Before the Vote is Counted: Outreach to Jewish Voters Dips As Polling Gaps Widen
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Before the Vote is Counted: Outreach to Jewish Voters Dips As Polling Gaps Widen

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A lot can change in four years. In 1992, candidate Bill Clinton actively courted Jewish voters across the country.

This time around, President Clinton — riding double digit leads in most states and counting on polls that show that at least four out of every five voting American Jews will pull the lever for the Democratic ticket — is all but taking the Jewish vote for granted.

For his part, Republican presidential nominee Bob Dole never really got his Jewish outreach program off the ground and appears to have pretty much written off the Jewish voter.

“Both candidates are ignoring the Jewish vote,” said Ed Miller, a research director with the GOP-aligned Polling Company. “The Jewish vote is important on a state-by-state basis,” he said. But because “this election is not as close as past elections, the Jewish vote will play less of a role in the presidential election.”

If a close election means close attention to Jewish voters, that explains why the level of outreach to Jewish constituents by congressional candidates is a very different story.

Congressional candidates from both parties are counting on the Jewish vote to provide the margin of victory in several close House and Senate races.

There are nearly 6 million Jews in America, making up about 2.3 percent of the total U.S. population. But they represent a formidable voting bloc in certain states.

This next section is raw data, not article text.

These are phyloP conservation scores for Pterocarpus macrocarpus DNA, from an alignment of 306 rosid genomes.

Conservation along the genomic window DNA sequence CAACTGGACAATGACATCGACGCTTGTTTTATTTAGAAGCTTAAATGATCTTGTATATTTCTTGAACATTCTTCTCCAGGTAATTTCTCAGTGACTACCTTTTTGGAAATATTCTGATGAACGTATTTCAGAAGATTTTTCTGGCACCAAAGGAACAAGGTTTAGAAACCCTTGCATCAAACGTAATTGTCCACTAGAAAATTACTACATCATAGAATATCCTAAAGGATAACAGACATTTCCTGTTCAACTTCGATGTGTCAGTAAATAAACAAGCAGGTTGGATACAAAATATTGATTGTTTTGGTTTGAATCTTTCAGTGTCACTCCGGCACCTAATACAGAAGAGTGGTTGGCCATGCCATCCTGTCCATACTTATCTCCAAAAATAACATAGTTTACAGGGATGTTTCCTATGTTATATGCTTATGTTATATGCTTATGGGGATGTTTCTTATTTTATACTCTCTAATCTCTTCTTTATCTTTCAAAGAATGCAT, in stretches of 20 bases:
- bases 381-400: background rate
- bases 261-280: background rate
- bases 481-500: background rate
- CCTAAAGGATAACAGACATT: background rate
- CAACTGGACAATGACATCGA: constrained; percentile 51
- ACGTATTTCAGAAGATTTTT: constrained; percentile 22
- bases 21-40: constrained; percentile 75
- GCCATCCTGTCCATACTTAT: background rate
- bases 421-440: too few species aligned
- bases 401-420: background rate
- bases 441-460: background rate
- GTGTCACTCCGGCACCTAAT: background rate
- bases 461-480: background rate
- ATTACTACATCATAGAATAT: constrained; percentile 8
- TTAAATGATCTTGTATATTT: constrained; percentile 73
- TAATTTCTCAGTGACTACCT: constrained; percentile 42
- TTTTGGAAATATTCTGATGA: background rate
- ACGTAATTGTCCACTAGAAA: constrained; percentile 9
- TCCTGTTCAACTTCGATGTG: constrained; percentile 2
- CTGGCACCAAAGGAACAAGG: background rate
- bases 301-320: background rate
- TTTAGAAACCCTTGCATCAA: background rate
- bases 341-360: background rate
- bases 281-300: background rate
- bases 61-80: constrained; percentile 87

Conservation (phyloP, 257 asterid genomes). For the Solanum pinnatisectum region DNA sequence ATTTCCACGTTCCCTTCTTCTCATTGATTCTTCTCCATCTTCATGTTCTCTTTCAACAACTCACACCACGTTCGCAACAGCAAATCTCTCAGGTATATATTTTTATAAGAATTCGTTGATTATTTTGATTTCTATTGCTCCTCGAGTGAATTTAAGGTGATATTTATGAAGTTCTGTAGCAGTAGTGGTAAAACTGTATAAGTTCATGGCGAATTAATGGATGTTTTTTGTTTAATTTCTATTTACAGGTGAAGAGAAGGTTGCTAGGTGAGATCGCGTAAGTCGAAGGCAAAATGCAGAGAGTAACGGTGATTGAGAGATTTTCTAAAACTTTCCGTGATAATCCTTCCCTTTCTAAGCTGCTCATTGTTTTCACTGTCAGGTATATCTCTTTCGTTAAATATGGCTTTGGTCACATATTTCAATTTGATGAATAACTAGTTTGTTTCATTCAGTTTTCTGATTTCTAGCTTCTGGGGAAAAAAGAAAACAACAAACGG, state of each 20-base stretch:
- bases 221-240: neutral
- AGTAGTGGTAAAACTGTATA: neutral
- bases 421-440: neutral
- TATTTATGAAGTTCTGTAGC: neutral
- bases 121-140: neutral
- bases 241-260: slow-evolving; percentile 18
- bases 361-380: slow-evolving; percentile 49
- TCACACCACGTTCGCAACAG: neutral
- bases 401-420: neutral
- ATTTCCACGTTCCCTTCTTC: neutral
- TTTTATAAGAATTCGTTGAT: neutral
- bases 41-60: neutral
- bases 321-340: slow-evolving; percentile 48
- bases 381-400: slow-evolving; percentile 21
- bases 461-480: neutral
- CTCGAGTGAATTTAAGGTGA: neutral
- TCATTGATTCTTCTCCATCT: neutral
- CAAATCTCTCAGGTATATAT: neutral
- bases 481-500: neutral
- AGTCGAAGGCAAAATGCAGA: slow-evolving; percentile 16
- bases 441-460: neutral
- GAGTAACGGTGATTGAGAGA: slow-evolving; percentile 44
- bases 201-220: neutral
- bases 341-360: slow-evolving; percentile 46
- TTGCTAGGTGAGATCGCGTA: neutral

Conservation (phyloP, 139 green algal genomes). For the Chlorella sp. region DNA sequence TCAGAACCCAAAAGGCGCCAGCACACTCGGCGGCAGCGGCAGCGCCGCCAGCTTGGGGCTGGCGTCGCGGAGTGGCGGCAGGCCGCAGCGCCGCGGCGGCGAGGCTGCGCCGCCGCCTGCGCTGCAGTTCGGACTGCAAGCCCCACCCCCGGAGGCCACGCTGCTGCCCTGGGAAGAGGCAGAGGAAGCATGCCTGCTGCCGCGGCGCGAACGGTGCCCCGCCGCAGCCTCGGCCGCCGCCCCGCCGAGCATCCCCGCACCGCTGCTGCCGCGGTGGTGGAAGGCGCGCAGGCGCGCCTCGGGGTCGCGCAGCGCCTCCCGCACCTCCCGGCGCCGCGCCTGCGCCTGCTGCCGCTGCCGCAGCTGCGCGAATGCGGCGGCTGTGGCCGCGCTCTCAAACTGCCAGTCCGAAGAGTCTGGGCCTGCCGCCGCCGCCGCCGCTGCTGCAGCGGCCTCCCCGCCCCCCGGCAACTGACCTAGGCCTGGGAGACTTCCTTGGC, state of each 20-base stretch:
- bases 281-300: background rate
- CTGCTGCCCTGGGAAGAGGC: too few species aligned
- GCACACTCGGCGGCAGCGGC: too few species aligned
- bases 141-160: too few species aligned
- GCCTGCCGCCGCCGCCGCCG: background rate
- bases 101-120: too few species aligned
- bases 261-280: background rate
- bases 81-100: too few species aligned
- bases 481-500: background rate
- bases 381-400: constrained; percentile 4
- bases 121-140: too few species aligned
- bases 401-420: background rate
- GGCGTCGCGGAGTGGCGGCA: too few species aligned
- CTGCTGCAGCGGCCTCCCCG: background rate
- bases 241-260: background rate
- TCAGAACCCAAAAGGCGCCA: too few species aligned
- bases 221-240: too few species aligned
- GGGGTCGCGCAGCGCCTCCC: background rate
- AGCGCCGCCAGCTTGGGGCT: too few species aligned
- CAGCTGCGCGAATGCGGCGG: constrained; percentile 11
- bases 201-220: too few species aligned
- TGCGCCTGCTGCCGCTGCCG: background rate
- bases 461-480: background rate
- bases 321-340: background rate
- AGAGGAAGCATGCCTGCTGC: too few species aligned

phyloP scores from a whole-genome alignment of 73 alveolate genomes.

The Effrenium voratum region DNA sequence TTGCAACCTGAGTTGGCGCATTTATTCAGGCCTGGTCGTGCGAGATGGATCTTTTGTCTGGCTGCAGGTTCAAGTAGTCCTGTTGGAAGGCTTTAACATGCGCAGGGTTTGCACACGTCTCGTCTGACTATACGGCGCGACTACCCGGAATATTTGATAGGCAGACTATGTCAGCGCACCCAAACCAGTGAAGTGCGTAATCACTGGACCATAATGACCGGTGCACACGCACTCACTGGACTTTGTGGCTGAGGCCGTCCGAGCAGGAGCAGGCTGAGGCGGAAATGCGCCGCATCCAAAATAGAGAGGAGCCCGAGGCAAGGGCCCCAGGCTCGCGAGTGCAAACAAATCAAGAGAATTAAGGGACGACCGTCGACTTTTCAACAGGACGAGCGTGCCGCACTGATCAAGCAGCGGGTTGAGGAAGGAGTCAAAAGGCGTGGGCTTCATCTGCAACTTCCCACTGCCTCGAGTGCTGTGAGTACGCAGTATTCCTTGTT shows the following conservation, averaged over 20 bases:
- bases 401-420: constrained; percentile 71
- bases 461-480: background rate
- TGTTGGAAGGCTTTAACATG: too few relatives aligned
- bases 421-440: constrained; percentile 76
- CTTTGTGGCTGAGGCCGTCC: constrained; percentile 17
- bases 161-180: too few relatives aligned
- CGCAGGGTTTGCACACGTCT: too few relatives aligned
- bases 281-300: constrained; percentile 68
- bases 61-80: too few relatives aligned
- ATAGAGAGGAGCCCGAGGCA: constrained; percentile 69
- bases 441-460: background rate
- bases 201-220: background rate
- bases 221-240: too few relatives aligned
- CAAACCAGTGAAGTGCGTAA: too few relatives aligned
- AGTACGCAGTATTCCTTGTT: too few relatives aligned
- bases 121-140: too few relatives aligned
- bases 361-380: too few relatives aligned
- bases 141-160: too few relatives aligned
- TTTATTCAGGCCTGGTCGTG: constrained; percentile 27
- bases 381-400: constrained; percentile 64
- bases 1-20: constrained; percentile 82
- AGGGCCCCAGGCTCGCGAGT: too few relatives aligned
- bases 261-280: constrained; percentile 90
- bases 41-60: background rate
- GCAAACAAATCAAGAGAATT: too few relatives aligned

“The Jewish community can tip the balance in a number of states,” Martin Hochbaum, director of national affairs at the American Jewish Congress, said, referring to all elections.

And it is not just votes that count.

“Jews contribute not only time volunteering for campaigns, but money as well,” said Hochbaum, whose organization plans to conduct exit polls to measure Jewish support for Clinton and Dole in 12 states plus the District of Columbia. Pollsters will also measure Jewish support in the race for New Jersey’s Senate seat.

Jews added considerably to the coffers of candidates this election cycle.

Pro-Israel political action committees dispensed about $700,000 to Democratic candidates. In addition, Jewish Democrats contributed more than $15 million in so-called “soft money” to the Democratic National Committee, said one fund- raiser on the condition that his name not be used.

Soft money is defined as contributions given directly to the parties, as opposed to specific candidates.

Jewish “soft money” contributions to the Republicans will top the $10 million mark by Election Day, according to a Republican fund-raiser. Jewish PACs gave an estimated $600,000 to Republican candidates.

The lack of Jewish outreach on the presidential level reflects a marked departure from the past, when presidential candidates often courted Jewish voters, particularly those in states with large Jewish populations.

In 1992, Clinton, a relative unknown in the Jewish community, held dozens of events that targeted Jewish voters. He convened numerous conference calls with Jewish reporters and sought attention from Jewish newspapers.